I sometimes get a minor headache if I wear the headset for too long. I can’t imagine what it would be like to wear it for hours at a time, but I would hope that people heavily immersed in games would take frequent breaks.
Because VR is so immersive, negative interactions that might annoy you on a PC or phone can be much more intense in VR. I do worry about stalking, harassment and cyberbullying in an environment that can feel very real. Some experiences — like standing at the edge of a tall building — can elicit visceral fear. I avoid virtual roller coasters because they make me feel nauseous. I also worry about highly immersive advertising and product placement’s impact on consumer choices.
While my interest in gaming is limited, I’m very much a social animal, so I’ve spent quite a bit of time in Meta’s free Horizon Worlds app, which the company describes as “an ever-expanding social universe where you can hang with friends, meet new people, play games (and) attend cool events.”
Horizon World is divided into many different worlds. Some are from Meta, others from other companies and some from individual creators who can build their own world. For newbies, the first stop is usually the Plaza where you can hang out with other users, including a “guide” that is employed by Meta to help new users and keep an eye on things.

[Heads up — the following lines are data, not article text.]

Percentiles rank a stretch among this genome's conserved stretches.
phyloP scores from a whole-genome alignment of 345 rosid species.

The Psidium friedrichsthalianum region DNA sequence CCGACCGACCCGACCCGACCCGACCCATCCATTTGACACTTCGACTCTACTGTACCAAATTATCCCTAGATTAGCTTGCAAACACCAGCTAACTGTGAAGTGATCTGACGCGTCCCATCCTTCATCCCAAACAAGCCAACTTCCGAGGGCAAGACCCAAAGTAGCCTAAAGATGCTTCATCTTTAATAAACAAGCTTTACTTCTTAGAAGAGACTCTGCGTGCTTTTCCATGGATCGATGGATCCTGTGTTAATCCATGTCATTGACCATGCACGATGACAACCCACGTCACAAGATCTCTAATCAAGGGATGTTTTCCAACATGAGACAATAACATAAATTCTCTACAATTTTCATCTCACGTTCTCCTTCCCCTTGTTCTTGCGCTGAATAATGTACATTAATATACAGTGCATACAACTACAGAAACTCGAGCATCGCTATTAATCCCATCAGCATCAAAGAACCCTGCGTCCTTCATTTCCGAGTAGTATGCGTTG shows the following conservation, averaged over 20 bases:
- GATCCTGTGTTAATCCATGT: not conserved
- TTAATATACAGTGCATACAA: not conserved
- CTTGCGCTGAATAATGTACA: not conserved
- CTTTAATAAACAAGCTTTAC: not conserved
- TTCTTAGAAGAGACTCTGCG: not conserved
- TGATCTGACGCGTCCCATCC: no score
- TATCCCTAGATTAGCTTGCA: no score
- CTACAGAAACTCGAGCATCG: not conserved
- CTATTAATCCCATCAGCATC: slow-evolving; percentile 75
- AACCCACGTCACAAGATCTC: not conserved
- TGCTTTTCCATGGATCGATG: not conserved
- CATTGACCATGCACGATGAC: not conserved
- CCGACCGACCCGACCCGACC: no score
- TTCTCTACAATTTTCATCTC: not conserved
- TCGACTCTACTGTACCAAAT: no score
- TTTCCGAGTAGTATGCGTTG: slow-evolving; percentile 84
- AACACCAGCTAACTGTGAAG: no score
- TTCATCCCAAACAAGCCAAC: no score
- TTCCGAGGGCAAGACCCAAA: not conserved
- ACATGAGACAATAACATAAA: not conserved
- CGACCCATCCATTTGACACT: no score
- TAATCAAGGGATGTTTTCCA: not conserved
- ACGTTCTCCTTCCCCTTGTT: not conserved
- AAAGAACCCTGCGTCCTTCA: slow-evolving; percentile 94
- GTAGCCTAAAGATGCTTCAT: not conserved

While in the Plaza, I had some interesting conversations, mostly about VR in general but sometimes getting into other subjects. Horizon Worlds currently requires users to be 18 or over, but I did encounter quite a few people who, by the sound of their voice, what they were saying and how they were acting, appeared to be much younger. I love children and hope that Meta and other VR developers can find a way to safely create spaces for children and families to get together, but it was at times hard to carry on adult conversations with the kids around. As with most social networking experiences, Horizon Worlds relies on the user’s stated date of birth, which many kids lie about when they sign-up. Meta’s Instagram is experimenting with age verification technology from Yoti that can go a long way toward solving this problem, but it’s not currently widely used on any of Meta’s platforms.
Interruptions aside, having conversations with strangers in VR did feel immersive and genuine despite the fact that the people I was talking with were represented by cartoon-like avatars. Still, their real voice does come through, and that — plus the movement of the avatars — does make it feel somewhat real. The new Meta Quest Pro enables apps to show users’ facial expressions, which should be a major enhancement for social experiences.
Horizon Worlds also has events. I attended a Kelly Clark concert and got within inches of the singer and her band but was also able to move around the auditorium to interact with fellow attendees. Comedy clubs are very popular on Horizon Worlds, but like real clubs, you have to be there while the show is going on.
Other popular social apps on Quest include VRChat, AltSpace VR and Rec Room. There is also a peer counseling mental health app called Innerworld.
Whether virtual reality will become mainstream is anyone’s guess, but along with the 15 million others who have Quest headsets, I’m glad to be getting a relatively early look at what the future might look like.
Disclosure: Larry Magid is CEO of ConnectSafely, a nonprofit internet safety organization which receives financial support from Meta.